GrafoDexia

This site is devoted to copyright and issues of 'intellectual property,' particularly the issue's analytical aspects. It also concerns itself with the gap between public perception and the true facts, and with the significant lag time between the coverage on more technical sites and the mainstream press. For site feed, see: http://grafodexia.blogspot.com/atom.xml To see the list of sites monitored to create this site, see: http://rpc.bloglines.com/blogroll?html=1&id=CopyrightJournal

Sunday, June 26, 2005

"Trying to marry decentralized file transfer with central control just doesn't seem like a magic bullet."
Well said! This was exactly what I was thinking when I saw this announcement. It's P2P, except with a central server, ie. without P2P.
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Posted by Ethan Glasser-Camp to GrafoDexia at 6/26/2005 08:37:00 PM
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Thanks. It's still P2P, however, but with a centralized control scheme overlaid. The only advantage I can see to such a network is that it offloads bandwidth costs to the end users. Now, if someone would come up with a scheme whereby the control and currency traveled back via P2P as well, that would be truly exciting. Perhaps it could work via a referral fee mechanism--if you could get on Kazaa or its ilk as an authorized dealer and successfully compete with the infringing files you would send a percentage of that to the company that provided the music. But we're not going to see any experimentation in that direction, because there's no market for it since the RIAA member entities won't buy.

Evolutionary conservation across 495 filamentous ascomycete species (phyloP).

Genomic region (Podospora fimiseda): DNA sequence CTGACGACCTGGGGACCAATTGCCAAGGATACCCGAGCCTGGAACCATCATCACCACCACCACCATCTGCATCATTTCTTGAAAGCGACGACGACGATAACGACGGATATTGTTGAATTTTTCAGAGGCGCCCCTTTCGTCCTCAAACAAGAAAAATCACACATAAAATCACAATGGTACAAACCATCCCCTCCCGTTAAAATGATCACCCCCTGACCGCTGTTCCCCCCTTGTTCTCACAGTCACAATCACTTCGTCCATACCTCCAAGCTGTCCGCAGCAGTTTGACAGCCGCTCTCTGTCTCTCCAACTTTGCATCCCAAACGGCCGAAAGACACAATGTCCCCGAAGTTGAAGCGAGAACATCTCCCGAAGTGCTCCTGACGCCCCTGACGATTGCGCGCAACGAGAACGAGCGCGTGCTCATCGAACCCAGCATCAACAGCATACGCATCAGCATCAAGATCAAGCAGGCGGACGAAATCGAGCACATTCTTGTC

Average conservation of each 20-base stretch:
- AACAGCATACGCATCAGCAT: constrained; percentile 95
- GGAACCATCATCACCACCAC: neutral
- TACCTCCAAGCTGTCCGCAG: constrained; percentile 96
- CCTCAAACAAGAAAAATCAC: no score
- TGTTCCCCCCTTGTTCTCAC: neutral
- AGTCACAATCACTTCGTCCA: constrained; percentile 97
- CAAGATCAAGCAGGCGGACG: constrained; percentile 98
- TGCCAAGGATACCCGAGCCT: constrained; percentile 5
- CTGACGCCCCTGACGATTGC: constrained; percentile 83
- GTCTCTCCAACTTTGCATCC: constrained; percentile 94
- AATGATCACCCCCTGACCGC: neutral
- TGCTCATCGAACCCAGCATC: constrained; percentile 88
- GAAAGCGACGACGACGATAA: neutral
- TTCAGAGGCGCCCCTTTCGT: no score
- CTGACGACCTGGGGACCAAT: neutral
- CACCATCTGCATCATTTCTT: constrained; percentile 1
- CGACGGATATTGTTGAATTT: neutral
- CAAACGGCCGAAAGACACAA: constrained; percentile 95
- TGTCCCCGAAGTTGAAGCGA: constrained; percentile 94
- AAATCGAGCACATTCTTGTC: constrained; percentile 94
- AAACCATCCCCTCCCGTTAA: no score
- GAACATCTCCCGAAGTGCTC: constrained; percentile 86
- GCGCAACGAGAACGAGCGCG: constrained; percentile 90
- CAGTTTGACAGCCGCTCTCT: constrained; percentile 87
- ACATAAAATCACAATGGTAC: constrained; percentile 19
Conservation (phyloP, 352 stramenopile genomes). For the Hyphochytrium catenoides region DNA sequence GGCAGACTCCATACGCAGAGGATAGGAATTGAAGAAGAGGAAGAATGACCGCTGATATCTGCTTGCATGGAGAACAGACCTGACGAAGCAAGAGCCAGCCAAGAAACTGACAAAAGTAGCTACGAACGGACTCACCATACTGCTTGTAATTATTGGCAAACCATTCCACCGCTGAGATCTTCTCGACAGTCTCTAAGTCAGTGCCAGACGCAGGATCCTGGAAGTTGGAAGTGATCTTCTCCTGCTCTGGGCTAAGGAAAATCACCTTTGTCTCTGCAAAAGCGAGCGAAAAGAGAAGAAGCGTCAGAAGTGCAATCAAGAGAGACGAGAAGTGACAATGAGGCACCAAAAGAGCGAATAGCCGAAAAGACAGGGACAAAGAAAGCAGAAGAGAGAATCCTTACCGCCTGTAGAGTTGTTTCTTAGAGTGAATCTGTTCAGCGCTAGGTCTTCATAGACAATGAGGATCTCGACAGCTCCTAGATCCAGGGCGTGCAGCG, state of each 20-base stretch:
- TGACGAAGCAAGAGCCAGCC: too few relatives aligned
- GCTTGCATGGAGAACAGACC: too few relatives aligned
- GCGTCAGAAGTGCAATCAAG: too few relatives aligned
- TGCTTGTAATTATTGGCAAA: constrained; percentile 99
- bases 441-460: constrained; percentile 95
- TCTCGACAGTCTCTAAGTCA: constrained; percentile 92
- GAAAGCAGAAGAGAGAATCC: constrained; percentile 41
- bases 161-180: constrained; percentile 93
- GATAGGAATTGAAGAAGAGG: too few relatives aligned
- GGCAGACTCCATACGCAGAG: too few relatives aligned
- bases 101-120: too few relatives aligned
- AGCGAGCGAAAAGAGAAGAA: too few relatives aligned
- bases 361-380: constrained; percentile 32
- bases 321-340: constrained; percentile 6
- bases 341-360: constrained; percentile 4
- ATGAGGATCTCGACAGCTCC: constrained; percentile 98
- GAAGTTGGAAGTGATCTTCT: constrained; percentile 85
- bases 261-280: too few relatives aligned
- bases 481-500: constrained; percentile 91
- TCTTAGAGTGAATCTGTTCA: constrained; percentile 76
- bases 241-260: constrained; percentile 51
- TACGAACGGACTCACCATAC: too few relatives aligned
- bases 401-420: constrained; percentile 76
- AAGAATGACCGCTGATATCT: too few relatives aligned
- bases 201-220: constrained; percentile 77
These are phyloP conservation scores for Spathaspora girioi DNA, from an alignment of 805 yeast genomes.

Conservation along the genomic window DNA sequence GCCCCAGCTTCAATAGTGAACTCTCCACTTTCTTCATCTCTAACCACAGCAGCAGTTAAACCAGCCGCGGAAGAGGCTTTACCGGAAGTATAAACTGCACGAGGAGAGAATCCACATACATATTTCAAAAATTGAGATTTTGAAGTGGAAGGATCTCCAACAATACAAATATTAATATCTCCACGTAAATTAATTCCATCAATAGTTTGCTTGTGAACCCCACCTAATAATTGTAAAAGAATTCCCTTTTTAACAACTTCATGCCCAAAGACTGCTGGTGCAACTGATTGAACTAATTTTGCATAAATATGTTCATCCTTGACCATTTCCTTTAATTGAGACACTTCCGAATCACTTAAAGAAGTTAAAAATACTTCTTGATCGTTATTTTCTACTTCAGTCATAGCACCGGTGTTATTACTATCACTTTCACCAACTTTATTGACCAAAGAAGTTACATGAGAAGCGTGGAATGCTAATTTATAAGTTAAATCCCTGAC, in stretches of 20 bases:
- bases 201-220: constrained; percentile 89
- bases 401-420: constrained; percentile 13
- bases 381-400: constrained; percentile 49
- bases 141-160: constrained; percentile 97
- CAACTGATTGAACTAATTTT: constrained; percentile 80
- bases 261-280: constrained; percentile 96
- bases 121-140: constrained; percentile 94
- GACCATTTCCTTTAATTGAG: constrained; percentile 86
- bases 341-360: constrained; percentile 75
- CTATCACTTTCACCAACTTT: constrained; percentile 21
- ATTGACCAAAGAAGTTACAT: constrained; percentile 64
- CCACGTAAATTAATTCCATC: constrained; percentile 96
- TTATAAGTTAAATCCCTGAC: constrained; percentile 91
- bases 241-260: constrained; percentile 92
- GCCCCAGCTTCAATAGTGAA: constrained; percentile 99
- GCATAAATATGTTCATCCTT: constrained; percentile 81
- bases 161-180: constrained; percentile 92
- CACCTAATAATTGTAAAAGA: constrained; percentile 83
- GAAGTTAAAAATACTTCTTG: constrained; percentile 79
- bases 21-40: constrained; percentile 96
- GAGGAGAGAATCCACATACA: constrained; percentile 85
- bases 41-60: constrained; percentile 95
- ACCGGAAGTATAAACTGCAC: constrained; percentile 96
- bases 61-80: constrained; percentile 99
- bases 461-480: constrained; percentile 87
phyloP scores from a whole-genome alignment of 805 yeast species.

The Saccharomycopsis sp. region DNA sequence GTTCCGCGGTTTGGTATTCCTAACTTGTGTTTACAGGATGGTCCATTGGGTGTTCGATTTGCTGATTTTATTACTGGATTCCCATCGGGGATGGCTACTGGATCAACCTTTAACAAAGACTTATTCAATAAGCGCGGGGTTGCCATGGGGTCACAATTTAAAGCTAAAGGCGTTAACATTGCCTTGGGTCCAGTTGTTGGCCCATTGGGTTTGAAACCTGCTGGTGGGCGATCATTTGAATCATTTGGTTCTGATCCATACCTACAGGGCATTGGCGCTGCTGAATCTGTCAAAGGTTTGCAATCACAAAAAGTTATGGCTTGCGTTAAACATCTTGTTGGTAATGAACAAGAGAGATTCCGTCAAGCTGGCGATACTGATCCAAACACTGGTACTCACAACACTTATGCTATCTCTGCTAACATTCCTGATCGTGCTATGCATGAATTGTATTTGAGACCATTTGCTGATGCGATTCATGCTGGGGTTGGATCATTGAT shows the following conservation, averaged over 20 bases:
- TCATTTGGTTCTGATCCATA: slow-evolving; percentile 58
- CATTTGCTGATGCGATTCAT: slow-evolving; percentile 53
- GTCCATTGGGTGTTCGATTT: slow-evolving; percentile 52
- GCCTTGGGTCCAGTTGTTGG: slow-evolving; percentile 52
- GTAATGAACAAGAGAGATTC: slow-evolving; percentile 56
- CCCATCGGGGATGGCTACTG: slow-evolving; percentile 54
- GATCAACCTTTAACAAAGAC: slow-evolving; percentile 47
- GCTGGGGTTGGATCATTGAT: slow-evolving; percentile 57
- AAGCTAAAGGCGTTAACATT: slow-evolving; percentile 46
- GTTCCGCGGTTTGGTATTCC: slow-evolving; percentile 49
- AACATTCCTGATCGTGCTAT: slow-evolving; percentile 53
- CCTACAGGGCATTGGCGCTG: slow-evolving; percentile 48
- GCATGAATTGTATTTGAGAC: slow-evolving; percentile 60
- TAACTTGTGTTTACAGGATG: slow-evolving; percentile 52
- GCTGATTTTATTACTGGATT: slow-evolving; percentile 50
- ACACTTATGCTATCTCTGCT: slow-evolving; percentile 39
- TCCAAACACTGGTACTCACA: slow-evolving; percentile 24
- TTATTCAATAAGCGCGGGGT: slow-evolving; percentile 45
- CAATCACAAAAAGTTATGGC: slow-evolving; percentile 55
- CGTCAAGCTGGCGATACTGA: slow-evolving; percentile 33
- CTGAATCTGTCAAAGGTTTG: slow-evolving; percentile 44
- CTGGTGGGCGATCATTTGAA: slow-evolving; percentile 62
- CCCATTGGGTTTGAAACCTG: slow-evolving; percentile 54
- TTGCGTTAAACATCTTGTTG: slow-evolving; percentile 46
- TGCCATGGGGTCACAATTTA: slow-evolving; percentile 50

--Ari

1 Comments:

Anonymous Ethan said...

Technically, it is still P2P, but it feels like it's still client-server in spirit. I think it's a reflection of the RIAA mentality that their network be structured like this -- they still see themselves as the top of the musical pyramid. And in some ways they are, like the link you posted which mentioned Frank Sinatra hits. They still have a lot of hits which will bring in money for a long time, and a lot of good bands recording things for them.

In my opinion, a backflow of control and currency is just the same pyramid, laid out in a different way, and it doesn't really strike me as exciting. More interesting to me are things which allow people to share their own work, and make the pyramid more mesh-like. The best example I have of this is Webjay, but that's more fan-oriented than artist-oriented, so maybe it's not so great.

At least a P2P network, even if it's only "technically" P2P, is an improvement from their previous stance of "if it has electrons in it, it's evil". It may be that experimentation comes about, if the sound of cash is loud enough.

Ethan (glasse rpi edu)

1:20 AM  

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